Respiratory disorders – Cheyne Stokes breathing

Breathing comes naturally, it seems. Yet every inhalation and exhalation is the result of a complex physiological and chemical process. The respiratory center in the brain and the acidity (pH) of the blood play a major role. Healthy people breathe almost without noticing. However, disorders can occur that make breathing less easy. Many diseases can also be recognized by a typical form of breathing. Cheyne Stokes breathing is a symptom that certain processes are going wrong in the brain. One of the characteristic features is apnea (breathing arrest). The dying process (sickness) is almost always accompanied by Cheyne Stokes breathing.


  • Breathing ‘naturally’
  • The course of Cheyne Stokes breathing
  • Apnea
  • Respiratory rate
  • The role of carbon dioxide
  • CO² level in the blood and Cheyne Stokes respiration
  • Causes of Cheyne Stokes Breathing
  • Sleeping pills and painkillers

Breathing ‘naturally’

Breathing can be influenced to a certain extent . An example of this is holding the breath and the fact that its frequency can be determined yourself, although problems quickly arise. The feeling of breathing automatically is in itself a beneficial body experience, which indicates that breathing at that moment is adapted to the needs of the body processes, or metabolism.

Respiratory center
When holding the breath, the urge to breathe occurs after a longer or shorter period of time , whereby the oxygen level in the blood has fallen and the carbon dioxide level has risen. As soon as the carbon dioxide content has exceeded a certain limit value, the respiratory center stimulates the respiratory muscles via certain nerves and inhalation follows. The cells in the cerebral respiratory center respond to chemicals, such as carbon dioxide, and are called chemoreceptors .

Cheyne Stokes breathing / Source: Cheyne Stokes / Ivanov / Archibald Tuttle, Wikimedia Commons (CC BY-SA-3.0)

The course of Cheyne Stokes breathing

In short, Cheyne Stokes breathing is an alternation of deep and shallow breaths. The disorder is named after the British physician and surgeon John Cheyne (1777-1836) and the Irish physician William Stokes (1804-1878), of the University of Dublin. Both have conducted research into this breathing type. The characteristic breathing pattern is easy to recognize.


Typically, breathing becomes deeper and deeper, often followed by an even deeper sigh, after which the tidal volume slowly decreases again and eventually becomes very superficial. Then a respiratory arrest (apnea) occurs, during which breathing is virtually unnoticeable. The patient then breathes shallowly again, but deeper after each breath.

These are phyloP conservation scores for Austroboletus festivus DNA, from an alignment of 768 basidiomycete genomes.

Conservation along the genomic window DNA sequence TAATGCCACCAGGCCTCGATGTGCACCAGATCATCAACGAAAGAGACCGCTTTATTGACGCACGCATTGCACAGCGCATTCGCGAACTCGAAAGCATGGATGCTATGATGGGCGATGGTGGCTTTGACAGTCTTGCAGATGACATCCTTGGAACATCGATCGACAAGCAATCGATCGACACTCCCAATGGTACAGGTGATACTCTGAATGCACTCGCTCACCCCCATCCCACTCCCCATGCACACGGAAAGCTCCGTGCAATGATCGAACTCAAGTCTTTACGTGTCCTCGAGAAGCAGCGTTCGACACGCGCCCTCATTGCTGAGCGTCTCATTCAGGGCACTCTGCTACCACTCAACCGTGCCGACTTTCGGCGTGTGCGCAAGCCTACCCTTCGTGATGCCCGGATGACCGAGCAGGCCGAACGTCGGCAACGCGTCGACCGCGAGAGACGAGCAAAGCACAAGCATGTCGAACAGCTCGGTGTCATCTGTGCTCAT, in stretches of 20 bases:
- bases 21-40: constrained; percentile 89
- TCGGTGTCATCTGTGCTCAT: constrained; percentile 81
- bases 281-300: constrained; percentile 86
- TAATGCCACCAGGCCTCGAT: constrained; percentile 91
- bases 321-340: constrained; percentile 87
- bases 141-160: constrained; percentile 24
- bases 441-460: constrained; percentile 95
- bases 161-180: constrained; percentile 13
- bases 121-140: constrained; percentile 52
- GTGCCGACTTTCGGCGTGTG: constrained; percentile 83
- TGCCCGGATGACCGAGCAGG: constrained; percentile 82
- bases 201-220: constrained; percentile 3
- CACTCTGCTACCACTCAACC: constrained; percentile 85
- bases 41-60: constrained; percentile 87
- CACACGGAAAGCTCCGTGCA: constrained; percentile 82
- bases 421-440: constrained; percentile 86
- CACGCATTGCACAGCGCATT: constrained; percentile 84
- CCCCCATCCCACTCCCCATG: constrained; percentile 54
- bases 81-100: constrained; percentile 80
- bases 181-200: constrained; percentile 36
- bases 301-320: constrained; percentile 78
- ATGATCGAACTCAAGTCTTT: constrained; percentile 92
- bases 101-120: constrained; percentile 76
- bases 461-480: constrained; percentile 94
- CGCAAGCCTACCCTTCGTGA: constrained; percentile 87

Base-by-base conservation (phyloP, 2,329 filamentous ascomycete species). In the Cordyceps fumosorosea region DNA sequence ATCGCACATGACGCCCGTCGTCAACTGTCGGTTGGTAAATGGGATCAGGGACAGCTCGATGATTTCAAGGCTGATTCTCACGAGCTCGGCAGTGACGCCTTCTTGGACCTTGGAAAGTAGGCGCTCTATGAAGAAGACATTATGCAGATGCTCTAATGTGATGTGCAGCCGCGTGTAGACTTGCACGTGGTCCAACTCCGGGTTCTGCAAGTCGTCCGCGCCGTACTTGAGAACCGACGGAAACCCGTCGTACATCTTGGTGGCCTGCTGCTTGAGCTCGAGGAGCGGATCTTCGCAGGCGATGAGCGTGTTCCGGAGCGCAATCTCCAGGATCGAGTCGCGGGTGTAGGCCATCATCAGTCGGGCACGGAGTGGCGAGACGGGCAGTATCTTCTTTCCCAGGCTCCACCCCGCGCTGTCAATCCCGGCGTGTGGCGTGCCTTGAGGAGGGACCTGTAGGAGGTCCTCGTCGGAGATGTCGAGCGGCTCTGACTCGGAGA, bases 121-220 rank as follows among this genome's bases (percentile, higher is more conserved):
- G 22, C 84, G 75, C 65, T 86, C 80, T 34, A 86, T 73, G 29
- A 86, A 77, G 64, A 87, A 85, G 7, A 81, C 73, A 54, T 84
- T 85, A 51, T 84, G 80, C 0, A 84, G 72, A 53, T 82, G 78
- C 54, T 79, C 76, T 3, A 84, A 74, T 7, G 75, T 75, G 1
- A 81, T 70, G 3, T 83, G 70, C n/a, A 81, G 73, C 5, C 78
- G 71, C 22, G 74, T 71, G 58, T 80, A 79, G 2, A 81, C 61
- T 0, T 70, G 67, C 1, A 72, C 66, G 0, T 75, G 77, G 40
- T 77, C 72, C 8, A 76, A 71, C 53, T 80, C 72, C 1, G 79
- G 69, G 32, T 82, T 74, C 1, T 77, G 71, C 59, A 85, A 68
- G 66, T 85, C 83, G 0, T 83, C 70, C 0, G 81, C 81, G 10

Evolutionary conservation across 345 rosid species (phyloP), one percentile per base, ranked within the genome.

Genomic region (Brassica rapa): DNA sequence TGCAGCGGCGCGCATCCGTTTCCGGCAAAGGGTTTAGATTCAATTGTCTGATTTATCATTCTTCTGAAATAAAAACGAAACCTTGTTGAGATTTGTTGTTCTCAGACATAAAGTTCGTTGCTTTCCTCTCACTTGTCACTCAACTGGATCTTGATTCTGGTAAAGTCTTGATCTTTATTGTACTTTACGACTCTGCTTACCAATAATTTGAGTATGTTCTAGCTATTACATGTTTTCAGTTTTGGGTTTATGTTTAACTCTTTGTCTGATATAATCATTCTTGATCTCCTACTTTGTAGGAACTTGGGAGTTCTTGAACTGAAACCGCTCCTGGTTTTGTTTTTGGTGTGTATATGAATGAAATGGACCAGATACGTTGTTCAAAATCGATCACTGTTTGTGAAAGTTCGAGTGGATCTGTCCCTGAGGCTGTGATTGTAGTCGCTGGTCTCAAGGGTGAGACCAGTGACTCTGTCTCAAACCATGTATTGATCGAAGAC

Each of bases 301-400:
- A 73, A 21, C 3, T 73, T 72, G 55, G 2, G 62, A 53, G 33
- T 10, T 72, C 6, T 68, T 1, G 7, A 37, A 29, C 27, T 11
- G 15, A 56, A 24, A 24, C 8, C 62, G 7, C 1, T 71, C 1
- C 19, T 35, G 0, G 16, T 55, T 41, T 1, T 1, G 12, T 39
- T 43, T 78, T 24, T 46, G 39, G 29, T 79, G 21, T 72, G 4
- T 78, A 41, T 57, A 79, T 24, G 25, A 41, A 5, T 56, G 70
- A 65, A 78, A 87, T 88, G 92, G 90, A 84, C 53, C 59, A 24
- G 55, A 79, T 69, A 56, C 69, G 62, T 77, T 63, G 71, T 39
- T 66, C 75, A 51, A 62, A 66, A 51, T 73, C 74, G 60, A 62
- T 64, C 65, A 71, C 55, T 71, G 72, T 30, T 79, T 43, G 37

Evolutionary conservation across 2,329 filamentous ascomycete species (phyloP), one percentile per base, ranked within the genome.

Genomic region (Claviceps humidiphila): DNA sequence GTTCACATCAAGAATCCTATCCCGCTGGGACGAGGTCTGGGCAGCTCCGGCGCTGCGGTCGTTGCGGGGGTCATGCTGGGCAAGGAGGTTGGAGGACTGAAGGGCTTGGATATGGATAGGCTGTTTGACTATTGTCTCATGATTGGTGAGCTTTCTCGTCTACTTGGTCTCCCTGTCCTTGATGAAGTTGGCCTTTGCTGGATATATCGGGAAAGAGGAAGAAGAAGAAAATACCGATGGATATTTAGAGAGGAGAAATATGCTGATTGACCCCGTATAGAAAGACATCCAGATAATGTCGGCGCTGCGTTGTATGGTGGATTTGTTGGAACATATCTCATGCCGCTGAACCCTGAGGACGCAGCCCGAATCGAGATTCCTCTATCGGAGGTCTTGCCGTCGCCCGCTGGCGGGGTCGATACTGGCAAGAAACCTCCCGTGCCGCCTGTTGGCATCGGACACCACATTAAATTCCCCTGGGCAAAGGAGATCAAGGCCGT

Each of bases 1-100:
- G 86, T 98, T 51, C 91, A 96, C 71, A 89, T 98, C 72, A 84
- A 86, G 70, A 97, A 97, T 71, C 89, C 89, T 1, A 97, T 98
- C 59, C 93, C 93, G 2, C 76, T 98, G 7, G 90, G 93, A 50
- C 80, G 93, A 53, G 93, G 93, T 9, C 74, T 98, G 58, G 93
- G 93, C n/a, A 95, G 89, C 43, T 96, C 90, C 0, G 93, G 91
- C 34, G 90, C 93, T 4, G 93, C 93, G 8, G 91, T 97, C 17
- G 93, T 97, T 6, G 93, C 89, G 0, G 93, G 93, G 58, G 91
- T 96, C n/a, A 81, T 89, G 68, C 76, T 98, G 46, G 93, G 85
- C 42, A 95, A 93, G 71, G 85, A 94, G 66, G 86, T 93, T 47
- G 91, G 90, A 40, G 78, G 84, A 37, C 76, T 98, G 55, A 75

Respiratory rate

The frequency is sometimes regular and slow, sometimes irregular and fast. The same applies to the evenness of the breaths and exhalations. However, the general characteristic breathing pattern always shines through. The apnea can sometimes last up to a minute.

The role of carbon dioxide

Not the lack of oxygen, but the increase in carbon dioxide in the blood is the most important breathing stimulus. The chemoreceptors in the respiratory center are sensitive to carbon dioxide and other acids and their increase in the vascular system. Due to the underlying cause of Cheyne Stokes breathing, the respiratory center does not respond sufficiently.

CO² level in the blood and Cheyne Stokes respiration

The cause of this breathing disorder is always located in the respiratory center, in the medulla oblongata, which is located in the brain stem. This usually concerns conditions in which blood circulation in the brain stem is no longer adequate and this part of the brain responds poorly to normal stimuli. The respiratory center is then less sensitive to the carbon dioxide tension in the blood. When the carbon dioxide level in the arterial vascular system slowly rises within the normal range, breathing becomes less deep and the frequency decreases.

Blood gas values
By breathing quickly and deeply, the body tries to normalize the blood gas values after the CO² level has subsequently exceeded a certain blood value. This type of breathing is usually observable in patients with, for example, a cerebral hemorrhage, but it can also be the result of an overdose of sleeping pills , opiates or alcohol. In any case, this disorder invariably involves the respiratory center (respiratory center).

Source: FotoshopTofs, Pixabay

Causes of Cheyne Stokes Breathing

There are many factors that negatively impact the respiratory center and induce Cheyne Stokes breathing. A small selection from this:

  • Arteriosclerosis (hardening of the arteries) in the brain, usually in the elderly.
  • Stroke.
  • Brain thrombosis.
  • Brain tumor.
  • Heart failure.
  • During the dying process (sickbed).
  • Certain medications, such as sleeping pills and opiates.
  • Alcohol.
  • Sometimes this type of breathing is observed in the onset of altitude sickness.

Sleeping pills and painkillers

In clinical situations it is important that the caregiver/nurse notices breathing disorders, such as Cheyne Stokes breathing. After all, this disorder is an indication of the progression of a condition or its development. With this breathing type, a consideration must also be made regarding the administration of sleeping pills and opiates (painkillers), because they hinder the functioning of the respiratory center (even more).

read more

  • Respiratory disorders – deviations from normal breathing
  • Respiratory disorders – Kussmaul breathing
  • Shortness of breath on slight exertion (dyspnea d’effort)
  • Physical characteristics of dying (dying process)
  • Count and observe breaths